Unsung Hero of the Month
Each month, we will identify an “Unsung Hero” - someone who, while living, made significant contributions to the Soviet Jewry Movement. This is my attempt to recognize and celebrate their efforts even though they are no longer with us
On March 14, 1986 Moscow cellist and Hebrew teacher Alexei Magarik was arrested in Tbilisi, Georgia on trumped up charges of hashish possession. His father, Vladimir, living in Israel immediately launched an international campaign to plead for Alexei's release. His tours of Europe and North America convinced many supporters that, in spite of Glasnost, Soviet Jews were still in danger and it was vital to continue demanding human rights and freedom for Soviet Jews. The story of father and son is told in Chapter 9, “Teach Hebrew Go to Prison”.
Alexei's wife, Natasha Ratner, believes the KGB was really after her because of her zealous activism in the refusenik community, but didn't want to arrest the mother of an infant. Magarik, on the other hand, a cellist and amateur woodcarver, was an easy target as he traveled from Moscow to Tbilisi to visit friends. He was carrying pipes that he had handcrafted for smoking tobacco and it was easy for KGB agents to plant some hashish in his suitcase and claim that he was transporting the contraband.
Two men who were with Magarik when he packed his bag said they were willing to testify that there were no drugs in it before he left for the airport. Vladimir Magarik, Alexei's father, who had been living in Israel with his daughter since 1982, sought help from the Lishka. He couldn't believe it when they suggested that if Vladimir kept a low profile, his son would get "soft" prison conditions and maybe an early release. Vladimir instead, embarked on a worldwide campaign to appeal for his son's freedom. He asserted, "Alexei found his hope in Jewish culture; he did not need drugs." Natasha Ratner joined Tatiana Edelshtein in appealing to the Soviet Supreme Court in behalf of their husbands.
On June 9, 1986, after claiming to be innocent and having never used illegal drugs, Alexei Magarik was sentenced to three years in labor camps, the maximum term for possession of drugs. The Soviet Jewry Education and Information Center accused the Soviet authorities of "turning Jewish activists…into scapegoats in the drugs war".
A month later Magarik's appeal was denied and he was moved from Tbilisi to a labor camp in Omsk and treated as a criminal, rather than a political prisoner. Natasha was able to visit him and reported that he was beaten all over his body by cellmates and kept for two weeks in a special unit for "backward detainees". She requested that the Union of Councils for Soviet Jews undertake a campaign to protest the lack of protective clothing and equipment for prisoners who were forced to work with dangerous materials and to bring attention to the brutal and lawless administration of the Omsk prison camp.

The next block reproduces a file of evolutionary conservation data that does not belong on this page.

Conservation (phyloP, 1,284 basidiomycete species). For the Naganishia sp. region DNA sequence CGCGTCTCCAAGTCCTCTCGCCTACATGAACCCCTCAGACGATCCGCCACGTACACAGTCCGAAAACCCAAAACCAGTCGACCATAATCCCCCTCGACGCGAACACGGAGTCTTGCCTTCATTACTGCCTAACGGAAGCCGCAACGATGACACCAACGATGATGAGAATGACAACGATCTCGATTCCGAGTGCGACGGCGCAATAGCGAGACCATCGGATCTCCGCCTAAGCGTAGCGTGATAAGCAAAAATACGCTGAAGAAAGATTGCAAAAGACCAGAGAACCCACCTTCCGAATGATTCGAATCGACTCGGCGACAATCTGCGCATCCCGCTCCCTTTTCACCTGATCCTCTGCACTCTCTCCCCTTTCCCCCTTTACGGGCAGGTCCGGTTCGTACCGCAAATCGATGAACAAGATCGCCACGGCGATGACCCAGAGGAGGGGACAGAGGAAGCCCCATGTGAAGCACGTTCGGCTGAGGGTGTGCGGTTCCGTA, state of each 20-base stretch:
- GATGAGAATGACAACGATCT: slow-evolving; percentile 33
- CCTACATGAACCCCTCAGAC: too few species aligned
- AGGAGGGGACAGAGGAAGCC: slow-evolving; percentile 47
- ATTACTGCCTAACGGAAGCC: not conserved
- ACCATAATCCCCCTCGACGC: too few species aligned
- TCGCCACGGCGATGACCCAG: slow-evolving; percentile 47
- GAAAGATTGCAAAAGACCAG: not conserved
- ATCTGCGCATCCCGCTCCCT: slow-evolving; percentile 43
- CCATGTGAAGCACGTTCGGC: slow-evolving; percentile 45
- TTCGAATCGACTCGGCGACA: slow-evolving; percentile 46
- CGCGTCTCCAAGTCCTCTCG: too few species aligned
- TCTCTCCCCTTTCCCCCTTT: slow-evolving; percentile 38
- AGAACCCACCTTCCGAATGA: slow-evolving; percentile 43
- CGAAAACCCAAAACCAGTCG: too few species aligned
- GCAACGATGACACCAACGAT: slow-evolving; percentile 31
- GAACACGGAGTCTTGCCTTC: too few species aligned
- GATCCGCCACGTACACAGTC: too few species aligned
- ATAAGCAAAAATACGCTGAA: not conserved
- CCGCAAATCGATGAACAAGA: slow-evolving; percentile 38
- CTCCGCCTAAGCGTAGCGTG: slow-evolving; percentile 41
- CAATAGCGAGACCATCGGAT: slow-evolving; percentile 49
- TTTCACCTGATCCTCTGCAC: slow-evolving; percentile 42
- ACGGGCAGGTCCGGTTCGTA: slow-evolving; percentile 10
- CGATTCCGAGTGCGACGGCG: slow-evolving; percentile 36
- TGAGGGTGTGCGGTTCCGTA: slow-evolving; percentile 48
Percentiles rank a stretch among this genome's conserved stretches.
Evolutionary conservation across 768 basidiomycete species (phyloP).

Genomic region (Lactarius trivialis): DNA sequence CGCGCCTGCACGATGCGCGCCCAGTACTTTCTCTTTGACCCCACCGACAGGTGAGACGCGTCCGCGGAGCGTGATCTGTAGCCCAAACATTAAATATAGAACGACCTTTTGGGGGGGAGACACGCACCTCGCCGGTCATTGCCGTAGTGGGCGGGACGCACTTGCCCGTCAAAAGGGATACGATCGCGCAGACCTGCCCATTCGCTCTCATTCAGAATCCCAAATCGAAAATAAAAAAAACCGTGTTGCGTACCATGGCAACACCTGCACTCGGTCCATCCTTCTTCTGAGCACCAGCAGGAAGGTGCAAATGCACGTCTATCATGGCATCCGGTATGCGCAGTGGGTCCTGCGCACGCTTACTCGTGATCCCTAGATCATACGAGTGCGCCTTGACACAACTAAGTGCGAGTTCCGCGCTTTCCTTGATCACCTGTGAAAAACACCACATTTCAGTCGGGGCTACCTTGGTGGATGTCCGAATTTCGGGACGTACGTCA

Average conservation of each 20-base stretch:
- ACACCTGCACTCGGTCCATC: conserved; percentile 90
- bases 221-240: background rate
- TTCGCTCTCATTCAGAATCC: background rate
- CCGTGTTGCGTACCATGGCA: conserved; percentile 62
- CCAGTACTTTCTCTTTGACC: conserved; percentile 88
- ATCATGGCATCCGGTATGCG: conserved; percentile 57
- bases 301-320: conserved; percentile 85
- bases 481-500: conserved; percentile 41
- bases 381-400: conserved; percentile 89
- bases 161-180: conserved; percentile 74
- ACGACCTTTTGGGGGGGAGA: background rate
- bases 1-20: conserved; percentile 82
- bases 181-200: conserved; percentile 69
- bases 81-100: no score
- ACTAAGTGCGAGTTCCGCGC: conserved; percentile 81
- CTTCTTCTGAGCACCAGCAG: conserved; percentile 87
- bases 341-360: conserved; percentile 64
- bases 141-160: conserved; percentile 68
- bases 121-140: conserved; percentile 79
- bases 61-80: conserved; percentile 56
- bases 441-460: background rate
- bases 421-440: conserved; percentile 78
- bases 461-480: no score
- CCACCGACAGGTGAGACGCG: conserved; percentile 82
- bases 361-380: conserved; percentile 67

A bipartisan group of sixty-four US congressmen wrote directly to Gorbachev requesting that he commute or reduce Magarik's sentence. Vladimir and his daughter, Hannah, traveled across the United States by bicycle and car to publicize their campaign for Alexei’s freedom. Vladimir then went to Vienna and started a hunger strike during the November 1986 meetings between Soviet Foreign Minister Eduard Shevardnadze and US Secretary of State George Shultz. But the t-shirt Vladimir wore with Alexei's picture on it was considered too provocative by Austrian authorities so the Viennese arrested, detained and fined him. Vladimir's next stop was Reykjavik, Iceland, with Chicago activist, Sister Ann Gillen, in time to protest at the Reagan-Gorbachev summit.
In Moscow activists held daily demonstrations during February 1987 in behalf of prisoners of Zion including Begun, Edelshtein and Magarik. Participants were beaten and some equipment belonging to foreign correspondents was damaged. In May the Tblisi City Court cut Magarik's term in half and announced that he would be released in September 1987. Natasha and 131 other Moscow refuseniks sent a letter to Gorbachev protesting this half-way measure, and demanded Magarik's immediate release. There was no response and Magarik remained in Omsk until September, hailed by supporters as the "Last Prisoner of Zion".
In a telephone conversation from Moscow after his release and four months before he and Natasha made aliyah, Magarik declared:
"I cannot be and I am not the last of the prisoners of Zion. Even in my moment of release from jail it has been known that there is at least one other, Yosef Zisels, who is still kept in confinement in the labor camp... in the sea of arrests it is very much unlikely to know all the names, and we can never be sure what is the reason behind any of the prison sentences of Jews in this country. For sure there are Jews who are being confined and exposed to sufferings, who undoubtedly deserve to be called prisoners of Zion, but whose names are not known to us, not known to anybody at all. Their fate is more frightening than mine, and their plight is more tragic than that of the well-known prisoners of Zion. We knew that there was a struggle on our behalf, that our names were known in the West, and that everything that was happening to us would be immediately reported to the free world. But those people are not known to anybody. That is why they are mocked and humiliated in every possible way, and there is no one to stand up for them. I want to say that these people need more courage to carry on. And I know that despite all kinds of pressuring, despite the fact that their names are virtually unknown, they bravely deny their alleged guilt and bear their sufferings with admirable endurance. That is why, in connection with the above, I cannot be the last prisoner of Zion. I wish that people in the West would understand this and raise their voices on behalf of those prisoners of Zion, known to nobody, who are still tortured in the Soviet jails."